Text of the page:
For freshwater, the general impairment threshold in Florida is 20 µg chlorophyll-a/L (not to be exceeded more than once in a three year period), based on annual geometric means (DEP 2013f; DEP 2016h). However, the DEP uses a less stringent criterion of 40 µg chlorophyll-a/L not to be exceeded more than 10% of the time for the chlorophyll-a threshold for the Lower St. Johns River Basin (Magley and Joyner 2008DEP 2014a). For this River Report, the more general 20 µg/L annual geometric mean threshold is used for general assessment of the freshwater regions of the river, and 40 µg/L chlorophyll-a/L is used as a threshold of bloom status, and in this regard is not tied to the “10% of the time” criterion.
In this River Report, the current status and time trends of chlorophyll-a are examined in different ways. Both the marine/estuarine and the freshwater regions are presented as annual chlorophyll-a averages for direct comparison between the two regions (Figure 2.18). The marine/estuarine data are then displayed as annual averages as well as 7-year annual averages, and are compared to the 5.4 µg/L chlorophyll-a threshold (Figure 2.19A). The freshwater data are presented as annual geometric means for comparisons to the 20 µg/L chlorophyll-a threshold (Figure 2.19B). To show the spread of the data, including the high and low values, box-and-whisker plots are presented for both the marine/estuarine and freshwater regions (Figure 2.20). Trends over time of annual average concentrations were investigated by using the Spearman Rank 1-tailed test at p < 0.05 (Appendix 2.4).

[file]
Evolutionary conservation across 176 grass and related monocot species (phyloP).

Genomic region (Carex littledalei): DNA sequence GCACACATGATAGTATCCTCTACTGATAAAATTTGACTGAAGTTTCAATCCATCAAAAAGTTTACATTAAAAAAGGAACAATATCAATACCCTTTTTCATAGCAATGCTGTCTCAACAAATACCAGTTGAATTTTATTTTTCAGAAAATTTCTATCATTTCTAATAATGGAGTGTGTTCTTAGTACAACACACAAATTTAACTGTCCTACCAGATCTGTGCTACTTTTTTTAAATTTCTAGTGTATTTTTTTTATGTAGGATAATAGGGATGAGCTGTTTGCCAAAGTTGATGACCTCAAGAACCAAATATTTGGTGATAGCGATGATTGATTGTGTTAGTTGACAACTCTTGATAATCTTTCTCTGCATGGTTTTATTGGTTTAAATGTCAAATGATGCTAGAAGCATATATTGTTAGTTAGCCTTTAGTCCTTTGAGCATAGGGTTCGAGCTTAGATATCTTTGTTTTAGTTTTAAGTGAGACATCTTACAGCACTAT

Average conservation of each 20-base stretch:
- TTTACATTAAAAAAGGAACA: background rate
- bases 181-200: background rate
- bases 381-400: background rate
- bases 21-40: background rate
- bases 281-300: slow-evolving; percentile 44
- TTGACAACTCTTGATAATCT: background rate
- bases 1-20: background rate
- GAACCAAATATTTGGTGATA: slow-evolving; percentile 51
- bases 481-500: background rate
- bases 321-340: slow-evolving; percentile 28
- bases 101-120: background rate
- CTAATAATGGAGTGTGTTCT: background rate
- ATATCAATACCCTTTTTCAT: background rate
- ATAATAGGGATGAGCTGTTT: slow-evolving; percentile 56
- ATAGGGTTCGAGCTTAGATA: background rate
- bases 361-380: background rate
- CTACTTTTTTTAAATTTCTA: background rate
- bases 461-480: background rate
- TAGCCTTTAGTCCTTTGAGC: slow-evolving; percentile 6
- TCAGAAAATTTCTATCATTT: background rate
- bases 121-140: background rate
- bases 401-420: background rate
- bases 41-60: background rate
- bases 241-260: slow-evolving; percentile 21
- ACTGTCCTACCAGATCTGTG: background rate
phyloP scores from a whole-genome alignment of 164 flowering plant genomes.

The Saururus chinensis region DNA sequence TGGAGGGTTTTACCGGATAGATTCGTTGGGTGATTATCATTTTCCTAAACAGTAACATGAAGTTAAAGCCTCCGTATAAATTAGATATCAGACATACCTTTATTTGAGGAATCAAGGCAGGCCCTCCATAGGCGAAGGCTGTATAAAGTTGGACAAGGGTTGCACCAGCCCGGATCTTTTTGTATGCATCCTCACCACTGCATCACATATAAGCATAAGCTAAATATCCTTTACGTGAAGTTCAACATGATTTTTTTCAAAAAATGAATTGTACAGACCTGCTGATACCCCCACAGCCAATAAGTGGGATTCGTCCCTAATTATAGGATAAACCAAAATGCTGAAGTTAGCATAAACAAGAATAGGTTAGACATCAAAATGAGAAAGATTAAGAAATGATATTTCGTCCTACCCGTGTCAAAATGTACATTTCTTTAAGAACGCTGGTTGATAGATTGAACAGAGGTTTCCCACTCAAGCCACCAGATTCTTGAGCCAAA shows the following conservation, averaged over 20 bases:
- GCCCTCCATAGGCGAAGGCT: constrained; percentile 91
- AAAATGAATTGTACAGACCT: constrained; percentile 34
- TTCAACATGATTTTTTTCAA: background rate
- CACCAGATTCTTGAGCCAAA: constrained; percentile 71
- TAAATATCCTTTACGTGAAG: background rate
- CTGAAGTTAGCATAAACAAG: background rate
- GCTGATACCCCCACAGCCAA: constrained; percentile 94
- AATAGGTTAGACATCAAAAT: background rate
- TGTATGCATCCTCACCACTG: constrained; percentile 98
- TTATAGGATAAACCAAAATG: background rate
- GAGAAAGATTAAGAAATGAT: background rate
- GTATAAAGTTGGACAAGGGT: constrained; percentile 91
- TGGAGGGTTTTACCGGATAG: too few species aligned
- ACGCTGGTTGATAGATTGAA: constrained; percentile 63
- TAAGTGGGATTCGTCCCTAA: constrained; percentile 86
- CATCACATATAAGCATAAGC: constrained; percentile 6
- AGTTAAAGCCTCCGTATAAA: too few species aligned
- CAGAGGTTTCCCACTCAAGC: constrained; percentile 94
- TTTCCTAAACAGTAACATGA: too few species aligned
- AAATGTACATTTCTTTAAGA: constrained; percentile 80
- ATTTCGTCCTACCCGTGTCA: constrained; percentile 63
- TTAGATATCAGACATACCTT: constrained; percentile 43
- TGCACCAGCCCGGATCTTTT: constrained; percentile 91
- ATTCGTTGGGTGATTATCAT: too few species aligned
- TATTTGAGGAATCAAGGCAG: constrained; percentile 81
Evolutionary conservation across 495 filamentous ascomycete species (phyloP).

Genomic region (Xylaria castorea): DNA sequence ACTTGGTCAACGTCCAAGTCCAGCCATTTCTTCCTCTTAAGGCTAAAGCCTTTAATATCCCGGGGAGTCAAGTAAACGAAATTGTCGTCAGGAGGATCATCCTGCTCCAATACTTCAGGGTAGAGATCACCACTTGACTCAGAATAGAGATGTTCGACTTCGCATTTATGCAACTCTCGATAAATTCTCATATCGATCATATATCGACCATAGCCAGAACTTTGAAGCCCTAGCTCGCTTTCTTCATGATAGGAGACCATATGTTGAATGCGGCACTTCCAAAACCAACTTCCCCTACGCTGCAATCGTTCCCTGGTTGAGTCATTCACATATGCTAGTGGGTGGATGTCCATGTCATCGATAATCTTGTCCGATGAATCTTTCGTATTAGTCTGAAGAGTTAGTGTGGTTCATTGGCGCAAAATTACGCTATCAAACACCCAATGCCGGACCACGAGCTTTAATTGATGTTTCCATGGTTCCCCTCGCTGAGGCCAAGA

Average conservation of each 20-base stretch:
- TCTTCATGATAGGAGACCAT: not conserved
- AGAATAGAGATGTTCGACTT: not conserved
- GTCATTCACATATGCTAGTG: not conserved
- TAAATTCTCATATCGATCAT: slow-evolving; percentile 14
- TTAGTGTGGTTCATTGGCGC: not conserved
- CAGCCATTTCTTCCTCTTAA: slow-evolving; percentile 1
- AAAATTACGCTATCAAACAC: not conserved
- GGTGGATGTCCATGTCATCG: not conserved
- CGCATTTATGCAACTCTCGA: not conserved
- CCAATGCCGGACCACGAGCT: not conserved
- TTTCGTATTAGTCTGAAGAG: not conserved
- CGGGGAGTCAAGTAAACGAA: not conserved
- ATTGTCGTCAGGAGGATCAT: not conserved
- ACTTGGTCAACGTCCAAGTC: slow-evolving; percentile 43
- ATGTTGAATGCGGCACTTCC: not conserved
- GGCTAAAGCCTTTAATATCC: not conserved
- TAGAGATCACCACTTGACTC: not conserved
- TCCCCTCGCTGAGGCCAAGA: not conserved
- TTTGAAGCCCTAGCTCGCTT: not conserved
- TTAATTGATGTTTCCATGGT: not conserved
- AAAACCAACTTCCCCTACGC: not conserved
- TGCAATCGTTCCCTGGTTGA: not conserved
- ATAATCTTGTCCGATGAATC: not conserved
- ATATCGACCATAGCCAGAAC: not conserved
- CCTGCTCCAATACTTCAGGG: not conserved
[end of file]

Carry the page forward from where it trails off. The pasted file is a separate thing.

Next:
All data were obtained from the DEP STORET. STORET is the statewide environmental data system containing water quality, biological, and physical data. Method 10200-H was used to analyze chlorophyll-a that was corrected for pheophytin, which is a form of degraded chlorophyll. Only stations in the mainstem or near the mainstem in major tributaries, such as the Ortega River and Julington Creek, were included. Data were reviewed for quality and data points were discarded when samples appeared analytically compromised (contaminated blanks, poor recovery, poor replication, etc.) or were missing important information. All samples with qualifier codes K, L, O, V, Y, or ?, which indicate different data quality issues, were eliminated. If a value below the method detection limit (MDL) was reported, it was used even if flagged. One-half the MDL was used for samples reported as “nondetect.” In a small number of cases, the MDL was estimated by determining the MDL reported most frequently for other samples during the same year. When routine and integrated vertical samples were obtained at the same time, the integrated samples were used for analysis in this report. Not all of the 2015 data sets were entered into the STORET database at the time of data analysis (only through April for freshwater and June for marine), so conclusions should not include the 2015 data (Appendix 2.4).